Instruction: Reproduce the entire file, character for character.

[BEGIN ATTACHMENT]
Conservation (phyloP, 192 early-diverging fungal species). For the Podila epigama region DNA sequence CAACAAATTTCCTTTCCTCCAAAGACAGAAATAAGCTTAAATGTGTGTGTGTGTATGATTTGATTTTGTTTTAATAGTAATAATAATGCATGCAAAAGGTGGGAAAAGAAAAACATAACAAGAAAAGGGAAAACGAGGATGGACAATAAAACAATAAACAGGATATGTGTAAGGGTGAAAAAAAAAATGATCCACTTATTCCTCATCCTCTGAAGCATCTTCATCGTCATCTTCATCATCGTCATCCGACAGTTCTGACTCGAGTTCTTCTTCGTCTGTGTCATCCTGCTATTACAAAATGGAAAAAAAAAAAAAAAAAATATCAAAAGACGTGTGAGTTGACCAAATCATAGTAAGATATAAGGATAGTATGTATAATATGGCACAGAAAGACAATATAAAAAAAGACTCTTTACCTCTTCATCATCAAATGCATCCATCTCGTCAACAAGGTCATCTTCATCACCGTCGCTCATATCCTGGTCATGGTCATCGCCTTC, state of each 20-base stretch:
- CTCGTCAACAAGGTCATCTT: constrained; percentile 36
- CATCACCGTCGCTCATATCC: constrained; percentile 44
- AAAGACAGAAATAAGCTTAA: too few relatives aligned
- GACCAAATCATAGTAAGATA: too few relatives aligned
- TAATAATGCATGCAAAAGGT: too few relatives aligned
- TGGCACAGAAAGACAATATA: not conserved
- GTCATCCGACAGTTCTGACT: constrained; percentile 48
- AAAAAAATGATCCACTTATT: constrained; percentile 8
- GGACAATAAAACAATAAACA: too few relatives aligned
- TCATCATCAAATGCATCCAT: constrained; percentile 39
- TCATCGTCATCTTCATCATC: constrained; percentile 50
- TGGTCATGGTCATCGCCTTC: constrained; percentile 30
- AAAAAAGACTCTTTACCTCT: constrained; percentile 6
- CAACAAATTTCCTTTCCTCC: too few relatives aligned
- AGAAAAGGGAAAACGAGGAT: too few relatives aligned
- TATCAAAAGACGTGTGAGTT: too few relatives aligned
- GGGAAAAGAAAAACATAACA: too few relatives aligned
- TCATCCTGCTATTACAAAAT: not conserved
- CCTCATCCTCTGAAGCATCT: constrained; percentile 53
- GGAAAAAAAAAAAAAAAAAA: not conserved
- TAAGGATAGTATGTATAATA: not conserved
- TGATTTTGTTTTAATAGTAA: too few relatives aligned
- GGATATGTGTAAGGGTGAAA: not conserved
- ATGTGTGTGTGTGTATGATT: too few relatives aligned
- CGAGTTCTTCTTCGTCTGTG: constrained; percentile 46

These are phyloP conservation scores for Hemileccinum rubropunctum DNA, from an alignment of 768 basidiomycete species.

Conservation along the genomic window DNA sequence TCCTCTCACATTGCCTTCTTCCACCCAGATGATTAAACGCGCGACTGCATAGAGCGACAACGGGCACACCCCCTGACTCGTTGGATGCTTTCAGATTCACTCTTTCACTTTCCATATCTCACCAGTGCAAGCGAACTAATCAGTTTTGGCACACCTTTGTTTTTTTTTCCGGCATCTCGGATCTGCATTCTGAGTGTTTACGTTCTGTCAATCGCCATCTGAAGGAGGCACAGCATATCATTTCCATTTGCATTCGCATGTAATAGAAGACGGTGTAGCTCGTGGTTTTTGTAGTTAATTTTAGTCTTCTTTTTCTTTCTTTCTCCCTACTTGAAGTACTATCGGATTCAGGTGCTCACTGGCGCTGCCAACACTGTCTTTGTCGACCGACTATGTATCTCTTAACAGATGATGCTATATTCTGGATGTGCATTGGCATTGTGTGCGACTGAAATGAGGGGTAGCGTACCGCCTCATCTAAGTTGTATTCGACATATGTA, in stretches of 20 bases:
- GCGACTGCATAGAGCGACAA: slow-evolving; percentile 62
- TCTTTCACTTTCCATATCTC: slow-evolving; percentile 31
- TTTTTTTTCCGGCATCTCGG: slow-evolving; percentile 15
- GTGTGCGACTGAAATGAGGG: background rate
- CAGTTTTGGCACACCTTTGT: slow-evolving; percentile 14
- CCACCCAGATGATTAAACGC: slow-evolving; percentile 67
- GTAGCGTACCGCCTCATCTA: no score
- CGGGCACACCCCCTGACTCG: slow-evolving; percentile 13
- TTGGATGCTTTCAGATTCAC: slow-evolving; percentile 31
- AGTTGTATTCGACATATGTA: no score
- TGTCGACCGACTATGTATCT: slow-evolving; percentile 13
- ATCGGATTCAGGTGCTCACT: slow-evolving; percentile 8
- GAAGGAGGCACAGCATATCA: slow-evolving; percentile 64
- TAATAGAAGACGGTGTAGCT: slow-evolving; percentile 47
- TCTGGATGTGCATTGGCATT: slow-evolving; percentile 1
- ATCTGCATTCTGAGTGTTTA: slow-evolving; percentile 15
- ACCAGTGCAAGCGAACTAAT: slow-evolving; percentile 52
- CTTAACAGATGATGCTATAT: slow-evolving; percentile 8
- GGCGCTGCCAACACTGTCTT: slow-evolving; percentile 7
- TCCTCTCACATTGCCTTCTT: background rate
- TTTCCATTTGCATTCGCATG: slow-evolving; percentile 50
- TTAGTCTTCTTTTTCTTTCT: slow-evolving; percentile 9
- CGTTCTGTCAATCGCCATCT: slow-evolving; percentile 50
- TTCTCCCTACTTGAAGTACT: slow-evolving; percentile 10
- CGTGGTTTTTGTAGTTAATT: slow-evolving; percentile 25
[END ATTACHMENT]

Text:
Conservation (phyloP, 192 early-diverging fungal species). For the Podila epigama region DNA sequence CAACAAATTTCCTTTCCTCCAAAGACAGAAATAAGCTTAAATGTGTGTGTGTGTATGATTTGATTTTGTTTTAATAGTAATAATAATGCATGCAAAAGGTGGGAAAAGAAAAACATAACAAGAAAAGGGAAAACGAGGATGGACAATAAAACAATAAACAGGATATGTGTAAGGGTGAAAAAAAAAATGATCCACTTATTCCTCATCCTCTGAAGCATCTTCATCGTCATCTTCATCATCGTCATCCGACAGTTCTGACTCGAGTTCTTCTTCGTCTGTGTCATCCTGCTATTACAAAATGGAAAAAAAAAAAAAAAAAATATCAAAAGACGTGTGAGTTGACCAAATCATAGTAAGATATAAGGATAGTATGTATAATATGGCACAGAAAGACAATATAAAAAAAGACTCTTTACCTCTTCATCATCAAATGCATCCATCTCGTCAACAAGGTCATCTTCATCACCGTCGCTCATATCCTGGTCATGGTCATCGCCTTC, state of each 20-base stretch:
- CTCGTCAACAAGGTCATCTT: constrained; percentile 36
- CATCACCGTCGCTCATATCC: constrained; percentile 44
- AAAGACAGAAATAAGCTTAA: too few relatives aligned
- GACCAAATCATAGTAAGATA: too few relatives aligned
- TAATAATGCATGCAAAAGGT: too few relatives aligned
- TGGCACAGAAAGACAATATA: not conserved
- GTCATCCGACAGTTCTGACT: constrained; percentile 48
- AAAAAAATGATCCACTTATT: constrained; percentile 8
- GGACAATAAAACAATAAACA: too few relatives aligned
- TCATCATCAAATGCATCCAT: constrained; percentile 39
- TCATCGTCATCTTCATCATC: constrained; percentile 50
- TGGTCATGGTCATCGCCTTC: constrained; percentile 30
- AAAAAAGACTCTTTACCTCT: constrained; percentile 6
- CAACAAATTTCCTTTCCTCC: too few relatives aligned
- AGAAAAGGGAAAACGAGGAT: too few relatives aligned
- TATCAAAAGACGTGTGAGTT: too few relatives aligned
- GGGAAAAGAAAAACATAACA: too few relatives aligned
- TCATCCTGCTATTACAAAAT: not conserved
- CCTCATCCTCTGAAGCATCT: constrained; percentile 53
- GGAAAAAAAAAAAAAAAAAA: not conserved
- TAAGGATAGTATGTATAATA: not conserved
- TGATTTTGTTTTAATAGTAA: too few relatives aligned
- GGATATGTGTAAGGGTGAAA: not conserved
- ATGTGTGTGTGTGTATGATT: too few relatives aligned
- CGAGTTCTTCTTCGTCTGTG: constrained; percentile 46

These are phyloP conservation scores for Hemileccinum rubropunctum DNA, from an alignment of 768 basidiomycete species.

Conservation along the genomic window DNA sequence TCCTCTCACATTGCCTTCTTCCACCCAGATGATTAAACGCGCGACTGCATAGAGCGACAACGGGCACACCCCCTGACTCGTTGGATGCTTTCAGATTCACTCTTTCACTTTCCATATCTCACCAGTGCAAGCGAACTAATCAGTTTTGGCACACCTTTGTTTTTTTTTCCGGCATCTCGGATCTGCATTCTGAGTGTTTACGTTCTGTCAATCGCCATCTGAAGGAGGCACAGCATATCATTTCCATTTGCATTCGCATGTAATAGAAGACGGTGTAGCTCGTGGTTTTTGTAGTTAATTTTAGTCTTCTTTTTCTTTCTTTCTCCCTACTTGAAGTACTATCGGATTCAGGTGCTCACTGGCGCTGCCAACACTGTCTTTGTCGACCGACTATGTATCTCTTAACAGATGATGCTATATTCTGGATGTGCATTGGCATTGTGTGCGACTGAAATGAGGGGTAGCGTACCGCCTCATCTAAGTTGTATTCGACATATGTA, in stretches of 20 bases:
- GCGACTGCATAGAGCGACAA: slow-evolving; percentile 62
- TCTTTCACTTTCCATATCTC: slow-evolving; percentile 31
- TTTTTTTTCCGGCATCTCGG: slow-evolving; percentile 15
- GTGTGCGACTGAAATGAGGG: background rate
- CAGTTTTGGCACACCTTTGT: slow-evolving; percentile 14
- CCACCCAGATGATTAAACGC: slow-evolving; percentile 67
- GTAGCGTACCGCCTCATCTA: no score
- CGGGCACACCCCCTGACTCG: slow-evolving; percentile 13
- TTGGATGCTTTCAGATTCAC: slow-evolving; percentile 31
- AGTTGTATTCGACATATGTA: no score
- TGTCGACCGACTATGTATCT: slow-evolving; percentile 13
- ATCGGATTCAGGTGCTCACT: slow-evolving; percentile 8
- GAAGGAGGCACAGCATATCA: slow-evolving; percentile 64
- TAATAGAAGACGGTGTAGCT: slow-evolving; percentile 47
- TCTGGATGTGCATTGGCATT: slow-evolving; percentile 1
- ATCTGCATTCTGAGTGTTTA: slow-evolving; percentile 15
- ACCAGTGCAAGCGAACTAAT: slow-evolving; percentile 52
- CTTAACAGATGATGCTATAT: slow-evolving; percentile 8
- GGCGCTGCCAACACTGTCTT: slow-evolving; percentile 7
- TCCTCTCACATTGCCTTCTT: background rate
- TTTCCATTTGCATTCGCATG: slow-evolving; percentile 50
- TTAGTCTTCTTTTTCTTTCT: slow-evolving; percentile 9
- CGTTCTGTCAATCGCCATCT: slow-evolving; percentile 50
- TTCTCCCTACTTGAAGTACT: slow-evolving; percentile 10
- CGTGGTTTTTGTAGTTAATT: slow-evolving; percentile 25